of the registry of deeds in Middlesex County
, June 11, 1657.
Its next occurrence, May 20, 1662.
1670.--Some Indian children were brought up in our English families, and afterwards became idle and intemperate.
A gentleman asked the Indian
father why this was so. He answered, “Tucks will be Tucks, for all old hen be hatch 'em.”
1673.--Population of New England
Of these, 16,000 could bear arms.
had 1,500 families.
In 1760, New England
had 500,000 inhabitants, and 530 Congregational churches.
1673.--An author says, “At this time, there was not a house in New England
which had more than twenty rooms.
There were five hundred persons worth each three thousand pounds. The worst cottages were lofted.”
February, 1674.--The earliest record of town-meetings in Medford
, which has escaped destruction, bears the above date.
Before 1676, there were but few settlements more than twenty miles from the Atlantic coast
1679.--“The court decide that it is not lawful for a man to marry his former wife's sister.”
There is no good reason for this; but it would have been wise to have forbidden first-cousins to marry each other.
Apparitions and haunted houses.
The belief in them was very common for the first hundred years of our history; and it was a faith full of efficacy to puzzle men and frighten children.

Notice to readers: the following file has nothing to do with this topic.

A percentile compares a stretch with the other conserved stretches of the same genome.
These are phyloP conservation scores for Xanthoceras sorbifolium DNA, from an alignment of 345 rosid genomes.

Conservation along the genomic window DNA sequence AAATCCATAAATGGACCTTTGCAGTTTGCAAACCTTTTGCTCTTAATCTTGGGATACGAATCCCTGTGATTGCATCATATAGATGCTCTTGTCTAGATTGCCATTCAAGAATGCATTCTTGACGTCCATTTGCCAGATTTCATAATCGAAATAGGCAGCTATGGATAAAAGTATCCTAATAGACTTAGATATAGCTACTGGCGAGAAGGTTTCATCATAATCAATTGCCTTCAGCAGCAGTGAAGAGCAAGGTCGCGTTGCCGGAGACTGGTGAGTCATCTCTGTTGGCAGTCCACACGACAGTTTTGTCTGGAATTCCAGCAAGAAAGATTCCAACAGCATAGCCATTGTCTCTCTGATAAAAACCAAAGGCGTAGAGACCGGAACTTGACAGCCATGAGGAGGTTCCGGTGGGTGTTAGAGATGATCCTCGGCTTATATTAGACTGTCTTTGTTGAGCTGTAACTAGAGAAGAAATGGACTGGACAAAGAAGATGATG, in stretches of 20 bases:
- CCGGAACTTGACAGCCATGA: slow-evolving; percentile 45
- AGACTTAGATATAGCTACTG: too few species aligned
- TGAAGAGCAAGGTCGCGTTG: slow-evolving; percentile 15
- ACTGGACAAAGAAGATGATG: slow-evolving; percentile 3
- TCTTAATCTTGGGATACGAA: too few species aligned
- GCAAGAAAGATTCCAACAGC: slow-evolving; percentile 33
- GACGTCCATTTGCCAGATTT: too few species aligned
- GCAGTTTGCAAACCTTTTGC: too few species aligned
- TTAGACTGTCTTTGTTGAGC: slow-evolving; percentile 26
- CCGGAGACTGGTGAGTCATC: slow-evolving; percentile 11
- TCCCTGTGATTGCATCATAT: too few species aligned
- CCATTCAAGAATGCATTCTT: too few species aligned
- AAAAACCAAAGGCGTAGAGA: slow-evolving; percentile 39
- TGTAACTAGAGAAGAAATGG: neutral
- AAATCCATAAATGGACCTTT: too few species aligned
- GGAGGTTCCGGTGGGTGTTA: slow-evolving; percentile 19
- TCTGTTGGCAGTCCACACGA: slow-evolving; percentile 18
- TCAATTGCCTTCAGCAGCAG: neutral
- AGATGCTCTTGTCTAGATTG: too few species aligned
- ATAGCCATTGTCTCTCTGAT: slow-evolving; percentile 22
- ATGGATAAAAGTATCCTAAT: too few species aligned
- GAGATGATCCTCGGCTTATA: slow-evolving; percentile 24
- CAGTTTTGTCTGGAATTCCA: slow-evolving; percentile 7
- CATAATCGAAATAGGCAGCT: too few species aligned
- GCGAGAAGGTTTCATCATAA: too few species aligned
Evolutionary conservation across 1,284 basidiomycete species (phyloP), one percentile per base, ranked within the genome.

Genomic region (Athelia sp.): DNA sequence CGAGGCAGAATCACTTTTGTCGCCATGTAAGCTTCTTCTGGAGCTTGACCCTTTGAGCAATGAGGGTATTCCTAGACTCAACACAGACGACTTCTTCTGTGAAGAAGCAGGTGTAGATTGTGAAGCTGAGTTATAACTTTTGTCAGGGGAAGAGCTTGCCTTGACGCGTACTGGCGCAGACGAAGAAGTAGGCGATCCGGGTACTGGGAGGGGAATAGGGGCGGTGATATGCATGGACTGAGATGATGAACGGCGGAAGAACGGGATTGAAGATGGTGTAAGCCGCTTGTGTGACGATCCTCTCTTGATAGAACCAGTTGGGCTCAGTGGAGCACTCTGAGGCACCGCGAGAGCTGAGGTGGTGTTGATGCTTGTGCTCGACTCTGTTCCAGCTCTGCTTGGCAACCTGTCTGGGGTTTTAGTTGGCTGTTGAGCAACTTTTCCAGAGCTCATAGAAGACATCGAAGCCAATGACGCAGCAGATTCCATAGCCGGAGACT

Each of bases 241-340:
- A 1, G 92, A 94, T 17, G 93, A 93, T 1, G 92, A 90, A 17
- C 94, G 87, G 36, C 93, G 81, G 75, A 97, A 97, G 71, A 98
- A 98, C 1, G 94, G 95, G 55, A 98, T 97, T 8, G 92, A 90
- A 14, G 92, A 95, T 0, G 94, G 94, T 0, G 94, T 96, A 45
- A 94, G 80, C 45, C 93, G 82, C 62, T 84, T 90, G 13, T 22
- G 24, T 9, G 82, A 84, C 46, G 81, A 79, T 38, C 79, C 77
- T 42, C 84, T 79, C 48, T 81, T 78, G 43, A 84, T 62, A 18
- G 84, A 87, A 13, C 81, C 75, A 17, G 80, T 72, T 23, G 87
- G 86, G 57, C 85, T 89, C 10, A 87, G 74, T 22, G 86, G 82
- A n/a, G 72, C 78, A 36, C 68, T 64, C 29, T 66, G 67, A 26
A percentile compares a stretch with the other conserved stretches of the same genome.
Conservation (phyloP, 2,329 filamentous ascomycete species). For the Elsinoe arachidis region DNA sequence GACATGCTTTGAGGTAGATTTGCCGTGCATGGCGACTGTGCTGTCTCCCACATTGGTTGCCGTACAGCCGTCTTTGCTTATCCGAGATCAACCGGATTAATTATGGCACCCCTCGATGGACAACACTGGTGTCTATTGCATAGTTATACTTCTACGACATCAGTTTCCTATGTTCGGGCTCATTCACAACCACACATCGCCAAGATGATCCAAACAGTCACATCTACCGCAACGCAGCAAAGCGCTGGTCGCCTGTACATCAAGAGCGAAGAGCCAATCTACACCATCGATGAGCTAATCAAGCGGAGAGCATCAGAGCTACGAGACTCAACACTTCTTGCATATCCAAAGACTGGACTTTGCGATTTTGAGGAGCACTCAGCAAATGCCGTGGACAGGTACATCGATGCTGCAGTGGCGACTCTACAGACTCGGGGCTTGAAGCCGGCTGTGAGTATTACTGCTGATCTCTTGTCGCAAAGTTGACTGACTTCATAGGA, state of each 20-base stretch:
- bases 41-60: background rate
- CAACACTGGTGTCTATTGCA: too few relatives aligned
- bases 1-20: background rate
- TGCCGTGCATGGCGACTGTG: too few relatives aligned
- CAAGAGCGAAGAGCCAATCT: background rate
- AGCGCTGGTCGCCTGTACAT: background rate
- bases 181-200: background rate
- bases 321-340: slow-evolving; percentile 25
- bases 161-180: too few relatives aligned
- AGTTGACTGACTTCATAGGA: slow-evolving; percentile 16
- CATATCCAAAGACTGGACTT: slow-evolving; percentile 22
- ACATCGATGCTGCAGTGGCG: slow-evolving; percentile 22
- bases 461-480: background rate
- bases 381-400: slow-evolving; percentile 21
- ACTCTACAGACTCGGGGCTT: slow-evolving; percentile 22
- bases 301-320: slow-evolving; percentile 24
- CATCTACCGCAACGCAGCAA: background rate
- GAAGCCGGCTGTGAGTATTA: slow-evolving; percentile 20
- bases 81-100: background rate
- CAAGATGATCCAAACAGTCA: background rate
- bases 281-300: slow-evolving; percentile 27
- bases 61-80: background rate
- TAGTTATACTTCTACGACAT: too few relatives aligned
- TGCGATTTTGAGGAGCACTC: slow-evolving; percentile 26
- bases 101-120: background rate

1690.--The delusions of witchcraft never penetrated Medford
(See Mr. Turell
In 1690, Medford
chose a sealer of weights and measures.
The “oath of fidelity” was often taken in Medford
during the first century.
It differed from the “freeman oath.”
1697.--“Isaac Royal, merchant, of Boston
, was married, by Benjamin Wadsworth
, July 1, 1697, to Elizabeth
, only child of Asaph Eliot
, of Boston
Hon. Isaac Royal
chosen moderator of a town-meeting,--the first mention of his name on the records (about 1755).
May 3, 1697.--Voted to pay the representative eighteen-pence per day during his service in the General Court.
, of Medford
, descendant of Governor Bradstreet
, son of Simon
, married his cousin, Mercy Wade
, of Medford
, Oct. 9, 1699.
Their children were Dudley
, born Oct. 26, 1701, married Sarah Pierce
, Aug. 18, 1724; Ann, born July 7, 1704; Lucy, born May 30, 1706; and Patience, born Feb. 13, 1712.
Sarah married Rev. John Tufts
, of Newbury
, who was born in Medford
Our ancestors generally assembled in town-meeting at six o'clock, A. M., during the warm weather.
Nov. 26, 1700.--“The above town-meeting was adjourned to the sixth day of December next, to meet at the house of Stephen Willis
, about sun-setting.”